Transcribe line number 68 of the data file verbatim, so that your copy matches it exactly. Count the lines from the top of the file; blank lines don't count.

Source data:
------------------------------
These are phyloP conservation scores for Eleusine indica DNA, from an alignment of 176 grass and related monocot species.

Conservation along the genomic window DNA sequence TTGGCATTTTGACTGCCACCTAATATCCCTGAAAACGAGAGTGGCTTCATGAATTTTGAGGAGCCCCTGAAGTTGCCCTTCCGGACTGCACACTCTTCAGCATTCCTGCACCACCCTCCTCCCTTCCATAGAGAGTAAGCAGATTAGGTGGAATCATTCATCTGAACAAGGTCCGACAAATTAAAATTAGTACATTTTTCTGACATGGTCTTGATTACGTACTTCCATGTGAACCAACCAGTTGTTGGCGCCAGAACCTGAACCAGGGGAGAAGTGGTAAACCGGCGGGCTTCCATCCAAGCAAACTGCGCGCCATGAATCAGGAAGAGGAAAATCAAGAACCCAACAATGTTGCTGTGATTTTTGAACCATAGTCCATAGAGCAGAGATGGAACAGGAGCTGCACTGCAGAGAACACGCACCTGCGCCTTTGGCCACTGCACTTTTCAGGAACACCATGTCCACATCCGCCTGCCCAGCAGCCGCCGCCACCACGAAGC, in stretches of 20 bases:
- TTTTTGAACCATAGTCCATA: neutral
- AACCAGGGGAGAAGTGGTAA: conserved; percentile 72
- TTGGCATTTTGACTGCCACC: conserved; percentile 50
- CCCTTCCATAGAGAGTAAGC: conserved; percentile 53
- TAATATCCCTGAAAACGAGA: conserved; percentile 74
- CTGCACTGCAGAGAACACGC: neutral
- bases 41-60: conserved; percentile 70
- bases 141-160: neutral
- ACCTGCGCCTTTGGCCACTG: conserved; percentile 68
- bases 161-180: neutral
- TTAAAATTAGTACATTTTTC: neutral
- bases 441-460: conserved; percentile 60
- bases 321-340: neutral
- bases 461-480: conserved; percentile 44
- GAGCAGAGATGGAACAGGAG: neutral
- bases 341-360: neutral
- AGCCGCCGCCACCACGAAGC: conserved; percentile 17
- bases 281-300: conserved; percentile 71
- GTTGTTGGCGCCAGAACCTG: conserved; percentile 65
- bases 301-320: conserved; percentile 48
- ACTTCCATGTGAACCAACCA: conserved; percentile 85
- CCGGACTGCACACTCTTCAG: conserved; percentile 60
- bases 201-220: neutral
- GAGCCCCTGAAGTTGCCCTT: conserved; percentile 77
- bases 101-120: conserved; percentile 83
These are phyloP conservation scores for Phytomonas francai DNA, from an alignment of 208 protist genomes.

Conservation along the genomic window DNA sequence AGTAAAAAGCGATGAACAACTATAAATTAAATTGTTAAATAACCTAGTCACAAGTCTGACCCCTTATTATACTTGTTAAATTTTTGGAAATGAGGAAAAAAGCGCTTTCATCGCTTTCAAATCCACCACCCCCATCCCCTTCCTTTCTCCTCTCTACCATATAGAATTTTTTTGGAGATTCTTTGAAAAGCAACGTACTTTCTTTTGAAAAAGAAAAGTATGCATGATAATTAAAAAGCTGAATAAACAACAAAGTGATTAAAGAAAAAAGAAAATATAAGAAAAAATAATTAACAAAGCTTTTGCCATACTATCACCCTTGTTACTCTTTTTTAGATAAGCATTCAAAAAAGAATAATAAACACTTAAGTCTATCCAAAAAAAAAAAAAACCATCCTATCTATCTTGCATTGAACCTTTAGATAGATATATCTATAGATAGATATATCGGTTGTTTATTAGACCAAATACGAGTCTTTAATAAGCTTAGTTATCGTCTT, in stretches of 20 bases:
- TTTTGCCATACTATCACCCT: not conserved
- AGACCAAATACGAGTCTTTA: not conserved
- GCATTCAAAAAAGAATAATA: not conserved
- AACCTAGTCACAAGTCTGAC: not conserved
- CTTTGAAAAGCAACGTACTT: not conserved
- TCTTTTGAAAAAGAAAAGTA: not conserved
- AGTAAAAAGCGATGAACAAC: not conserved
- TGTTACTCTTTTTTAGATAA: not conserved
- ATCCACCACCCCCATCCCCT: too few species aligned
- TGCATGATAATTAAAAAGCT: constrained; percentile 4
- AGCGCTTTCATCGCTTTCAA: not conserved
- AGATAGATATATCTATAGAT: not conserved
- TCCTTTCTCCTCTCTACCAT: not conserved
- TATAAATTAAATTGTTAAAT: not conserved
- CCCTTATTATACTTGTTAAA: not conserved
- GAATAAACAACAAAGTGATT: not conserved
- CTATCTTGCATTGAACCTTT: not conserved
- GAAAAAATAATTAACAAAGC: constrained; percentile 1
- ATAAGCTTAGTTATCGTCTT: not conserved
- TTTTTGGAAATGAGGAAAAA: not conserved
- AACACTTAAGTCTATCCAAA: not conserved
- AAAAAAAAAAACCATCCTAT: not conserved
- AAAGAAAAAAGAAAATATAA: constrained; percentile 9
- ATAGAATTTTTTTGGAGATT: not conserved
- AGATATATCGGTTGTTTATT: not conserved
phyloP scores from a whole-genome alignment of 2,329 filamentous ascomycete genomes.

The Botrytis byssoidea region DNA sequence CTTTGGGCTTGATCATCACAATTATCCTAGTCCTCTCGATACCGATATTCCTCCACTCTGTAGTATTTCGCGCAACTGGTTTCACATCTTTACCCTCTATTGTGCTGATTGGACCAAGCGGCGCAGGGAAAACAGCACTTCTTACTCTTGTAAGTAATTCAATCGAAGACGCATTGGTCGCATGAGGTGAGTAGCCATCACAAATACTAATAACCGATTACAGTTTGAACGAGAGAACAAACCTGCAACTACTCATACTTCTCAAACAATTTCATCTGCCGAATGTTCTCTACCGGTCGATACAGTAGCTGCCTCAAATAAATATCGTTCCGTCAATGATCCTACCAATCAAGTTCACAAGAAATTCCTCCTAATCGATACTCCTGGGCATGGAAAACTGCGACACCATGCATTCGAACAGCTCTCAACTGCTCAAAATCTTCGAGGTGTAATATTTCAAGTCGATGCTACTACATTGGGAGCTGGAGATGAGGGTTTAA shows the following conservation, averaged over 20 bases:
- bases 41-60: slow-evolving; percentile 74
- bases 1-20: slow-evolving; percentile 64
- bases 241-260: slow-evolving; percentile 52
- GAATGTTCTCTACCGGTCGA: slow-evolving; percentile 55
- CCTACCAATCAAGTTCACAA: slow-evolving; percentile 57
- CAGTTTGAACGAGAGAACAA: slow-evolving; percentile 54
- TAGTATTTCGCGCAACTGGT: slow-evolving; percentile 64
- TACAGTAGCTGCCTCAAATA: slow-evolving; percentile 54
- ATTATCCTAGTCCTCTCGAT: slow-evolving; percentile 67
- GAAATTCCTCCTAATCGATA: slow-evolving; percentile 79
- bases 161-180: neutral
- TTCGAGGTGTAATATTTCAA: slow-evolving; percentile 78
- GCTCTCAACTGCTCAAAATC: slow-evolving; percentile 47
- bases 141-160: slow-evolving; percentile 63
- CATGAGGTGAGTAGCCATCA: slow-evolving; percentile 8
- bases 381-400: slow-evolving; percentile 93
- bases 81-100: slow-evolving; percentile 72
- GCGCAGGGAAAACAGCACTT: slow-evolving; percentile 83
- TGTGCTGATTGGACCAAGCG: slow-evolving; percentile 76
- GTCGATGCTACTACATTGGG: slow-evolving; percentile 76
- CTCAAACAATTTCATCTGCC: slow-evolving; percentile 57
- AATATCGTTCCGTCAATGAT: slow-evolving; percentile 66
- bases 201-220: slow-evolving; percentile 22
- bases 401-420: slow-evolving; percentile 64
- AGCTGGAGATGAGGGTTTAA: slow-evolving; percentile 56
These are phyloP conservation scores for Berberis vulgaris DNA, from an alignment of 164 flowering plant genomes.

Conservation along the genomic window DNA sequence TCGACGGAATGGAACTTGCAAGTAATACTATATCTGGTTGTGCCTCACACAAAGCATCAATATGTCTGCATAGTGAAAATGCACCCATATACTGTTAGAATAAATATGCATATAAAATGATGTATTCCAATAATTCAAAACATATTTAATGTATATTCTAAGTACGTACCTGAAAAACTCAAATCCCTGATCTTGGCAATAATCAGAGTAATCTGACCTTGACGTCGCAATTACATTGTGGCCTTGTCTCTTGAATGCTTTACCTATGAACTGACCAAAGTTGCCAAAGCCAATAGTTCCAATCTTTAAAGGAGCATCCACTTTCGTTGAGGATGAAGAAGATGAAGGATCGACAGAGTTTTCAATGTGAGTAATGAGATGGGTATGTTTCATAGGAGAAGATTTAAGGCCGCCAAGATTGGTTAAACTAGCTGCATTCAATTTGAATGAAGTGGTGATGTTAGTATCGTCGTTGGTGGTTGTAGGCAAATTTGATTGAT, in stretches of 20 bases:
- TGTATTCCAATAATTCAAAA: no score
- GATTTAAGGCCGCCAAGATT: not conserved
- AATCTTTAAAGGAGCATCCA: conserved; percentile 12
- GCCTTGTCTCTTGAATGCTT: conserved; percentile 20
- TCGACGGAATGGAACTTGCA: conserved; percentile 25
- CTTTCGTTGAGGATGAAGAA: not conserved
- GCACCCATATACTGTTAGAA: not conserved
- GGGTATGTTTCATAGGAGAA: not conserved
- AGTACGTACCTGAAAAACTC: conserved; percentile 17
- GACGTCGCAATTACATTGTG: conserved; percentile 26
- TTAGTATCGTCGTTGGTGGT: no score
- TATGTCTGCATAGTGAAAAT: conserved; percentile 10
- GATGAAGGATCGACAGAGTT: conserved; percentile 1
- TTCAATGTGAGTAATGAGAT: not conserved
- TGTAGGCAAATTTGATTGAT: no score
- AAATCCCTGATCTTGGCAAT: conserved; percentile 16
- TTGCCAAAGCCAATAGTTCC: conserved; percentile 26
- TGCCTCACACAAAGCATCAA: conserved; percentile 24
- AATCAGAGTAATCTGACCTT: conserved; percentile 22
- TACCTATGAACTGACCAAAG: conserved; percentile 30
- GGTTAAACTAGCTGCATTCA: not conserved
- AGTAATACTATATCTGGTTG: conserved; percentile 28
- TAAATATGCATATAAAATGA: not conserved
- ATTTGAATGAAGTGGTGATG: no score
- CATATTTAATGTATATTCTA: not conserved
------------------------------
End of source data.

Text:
- TTCGAGGTGTAATATTTCAA: slow-evolving; percentile 78